Compile Time Polymorphism in Java is when you have the several methods with same name and different parameters and compiler has to decide how to select which method has to run based on the arguments hence the name Compile time polymorphism or method overloading.
Overloaded methods may or may not have different return types. When java encounters a call to an overloaded method, it simply executes the version of the method whose parameters match the arguments used in the call.
However, this match need not always be exact. In some cases java’s automatic type conversions can play a role in overload resolution. Java will employ its automatic type conversion only if no exact match is found.
The important points to note:
A difference in return type only is not sufficient to constitute an overload and is illegal.
You should restrict your use of overloaded method names to situations where the methods really are performing the same basic function with different data.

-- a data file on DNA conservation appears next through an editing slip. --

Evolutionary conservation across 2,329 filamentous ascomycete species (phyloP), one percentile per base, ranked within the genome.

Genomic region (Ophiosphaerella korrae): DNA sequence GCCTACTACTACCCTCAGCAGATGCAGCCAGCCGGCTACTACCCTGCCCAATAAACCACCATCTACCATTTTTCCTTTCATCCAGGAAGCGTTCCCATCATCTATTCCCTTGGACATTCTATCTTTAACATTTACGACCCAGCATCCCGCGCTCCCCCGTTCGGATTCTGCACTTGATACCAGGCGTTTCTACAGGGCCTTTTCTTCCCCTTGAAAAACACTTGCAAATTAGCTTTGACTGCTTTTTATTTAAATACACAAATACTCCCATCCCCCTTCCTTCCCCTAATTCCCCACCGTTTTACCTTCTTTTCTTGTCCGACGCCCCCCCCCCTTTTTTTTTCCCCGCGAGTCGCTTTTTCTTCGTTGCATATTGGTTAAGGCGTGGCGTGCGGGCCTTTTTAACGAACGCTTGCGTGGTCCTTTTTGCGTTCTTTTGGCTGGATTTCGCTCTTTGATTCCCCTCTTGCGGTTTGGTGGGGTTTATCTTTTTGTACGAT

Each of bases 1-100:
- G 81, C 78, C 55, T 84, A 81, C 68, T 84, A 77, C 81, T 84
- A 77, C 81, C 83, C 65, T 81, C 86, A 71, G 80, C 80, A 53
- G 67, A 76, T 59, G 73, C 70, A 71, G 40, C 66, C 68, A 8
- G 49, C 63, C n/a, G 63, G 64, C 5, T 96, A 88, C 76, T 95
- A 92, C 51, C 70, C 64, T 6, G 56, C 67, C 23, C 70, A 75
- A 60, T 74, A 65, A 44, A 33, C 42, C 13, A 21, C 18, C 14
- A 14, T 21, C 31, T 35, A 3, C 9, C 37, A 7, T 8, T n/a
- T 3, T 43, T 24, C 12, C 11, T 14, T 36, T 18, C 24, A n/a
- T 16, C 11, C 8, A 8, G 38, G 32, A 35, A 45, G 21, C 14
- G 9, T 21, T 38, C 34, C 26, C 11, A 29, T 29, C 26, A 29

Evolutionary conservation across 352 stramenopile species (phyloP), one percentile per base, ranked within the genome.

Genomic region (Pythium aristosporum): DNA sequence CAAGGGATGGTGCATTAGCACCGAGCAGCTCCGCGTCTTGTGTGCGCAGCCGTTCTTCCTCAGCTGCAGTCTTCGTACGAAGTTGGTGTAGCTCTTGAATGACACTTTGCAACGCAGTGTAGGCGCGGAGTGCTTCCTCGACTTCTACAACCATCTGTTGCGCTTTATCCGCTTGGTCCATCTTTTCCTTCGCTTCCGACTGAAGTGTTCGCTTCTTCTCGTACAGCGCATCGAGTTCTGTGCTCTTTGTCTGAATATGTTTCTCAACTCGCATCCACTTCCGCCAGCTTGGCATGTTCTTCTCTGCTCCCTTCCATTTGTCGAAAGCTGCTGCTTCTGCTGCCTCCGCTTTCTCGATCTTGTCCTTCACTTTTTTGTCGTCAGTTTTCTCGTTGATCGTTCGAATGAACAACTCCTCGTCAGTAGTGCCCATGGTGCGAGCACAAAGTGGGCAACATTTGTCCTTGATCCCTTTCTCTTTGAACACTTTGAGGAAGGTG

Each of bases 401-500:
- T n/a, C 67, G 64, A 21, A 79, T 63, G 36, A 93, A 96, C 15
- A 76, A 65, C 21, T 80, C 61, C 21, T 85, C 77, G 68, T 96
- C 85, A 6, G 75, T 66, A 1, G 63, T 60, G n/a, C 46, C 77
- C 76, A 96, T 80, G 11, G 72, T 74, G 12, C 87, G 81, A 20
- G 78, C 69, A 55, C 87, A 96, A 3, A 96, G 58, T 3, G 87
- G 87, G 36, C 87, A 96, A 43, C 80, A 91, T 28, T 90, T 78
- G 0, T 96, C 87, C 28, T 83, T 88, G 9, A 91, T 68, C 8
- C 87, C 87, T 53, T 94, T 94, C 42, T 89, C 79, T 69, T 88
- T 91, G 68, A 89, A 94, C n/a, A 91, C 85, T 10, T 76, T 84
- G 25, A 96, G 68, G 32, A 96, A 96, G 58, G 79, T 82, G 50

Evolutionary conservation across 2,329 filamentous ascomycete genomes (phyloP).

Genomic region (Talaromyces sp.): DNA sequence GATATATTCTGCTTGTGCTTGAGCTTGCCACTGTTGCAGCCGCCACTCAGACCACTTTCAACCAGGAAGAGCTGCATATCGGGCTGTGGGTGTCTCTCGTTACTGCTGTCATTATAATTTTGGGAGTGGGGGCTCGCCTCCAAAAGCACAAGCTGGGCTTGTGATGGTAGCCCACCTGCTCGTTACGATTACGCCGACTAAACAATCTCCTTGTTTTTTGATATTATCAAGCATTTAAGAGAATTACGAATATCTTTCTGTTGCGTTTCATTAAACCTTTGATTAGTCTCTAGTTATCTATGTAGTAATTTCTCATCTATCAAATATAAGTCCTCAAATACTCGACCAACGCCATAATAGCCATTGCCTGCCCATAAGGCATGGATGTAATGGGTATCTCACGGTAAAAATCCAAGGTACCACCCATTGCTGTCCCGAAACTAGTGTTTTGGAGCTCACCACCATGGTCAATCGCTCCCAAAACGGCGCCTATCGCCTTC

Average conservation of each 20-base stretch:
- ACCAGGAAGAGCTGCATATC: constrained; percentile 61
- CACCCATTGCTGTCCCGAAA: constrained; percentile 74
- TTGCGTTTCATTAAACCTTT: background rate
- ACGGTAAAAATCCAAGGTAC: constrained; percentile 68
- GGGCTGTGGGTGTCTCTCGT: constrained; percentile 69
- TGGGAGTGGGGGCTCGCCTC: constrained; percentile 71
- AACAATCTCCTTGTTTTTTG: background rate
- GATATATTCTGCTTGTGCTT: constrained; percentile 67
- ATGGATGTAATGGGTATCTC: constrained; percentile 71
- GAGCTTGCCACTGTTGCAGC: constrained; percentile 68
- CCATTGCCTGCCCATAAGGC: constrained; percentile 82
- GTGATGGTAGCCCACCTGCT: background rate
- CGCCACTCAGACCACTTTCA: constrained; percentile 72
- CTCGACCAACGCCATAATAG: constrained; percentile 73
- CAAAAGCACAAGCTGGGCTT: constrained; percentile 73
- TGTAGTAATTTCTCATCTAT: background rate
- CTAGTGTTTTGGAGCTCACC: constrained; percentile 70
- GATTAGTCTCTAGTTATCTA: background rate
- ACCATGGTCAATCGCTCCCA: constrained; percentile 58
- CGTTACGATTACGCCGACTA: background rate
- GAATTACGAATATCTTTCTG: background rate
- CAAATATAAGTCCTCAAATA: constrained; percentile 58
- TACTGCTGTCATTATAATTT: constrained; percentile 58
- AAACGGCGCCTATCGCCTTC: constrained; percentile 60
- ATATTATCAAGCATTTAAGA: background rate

The language treats methods with overloaded names as totally different methods and as such they can have different return types. However, since overloaded methods perform the same job with different data sets, they should produce same return type normally. There is one particular condition, however, under which it is sensible to define different return types. This is the situation where the return type is derived from the argument type and is exactly parallel with the arithmetic operators.
Overloaded methods may call one another simply by providing a normal method call with an appropriately formed argument list.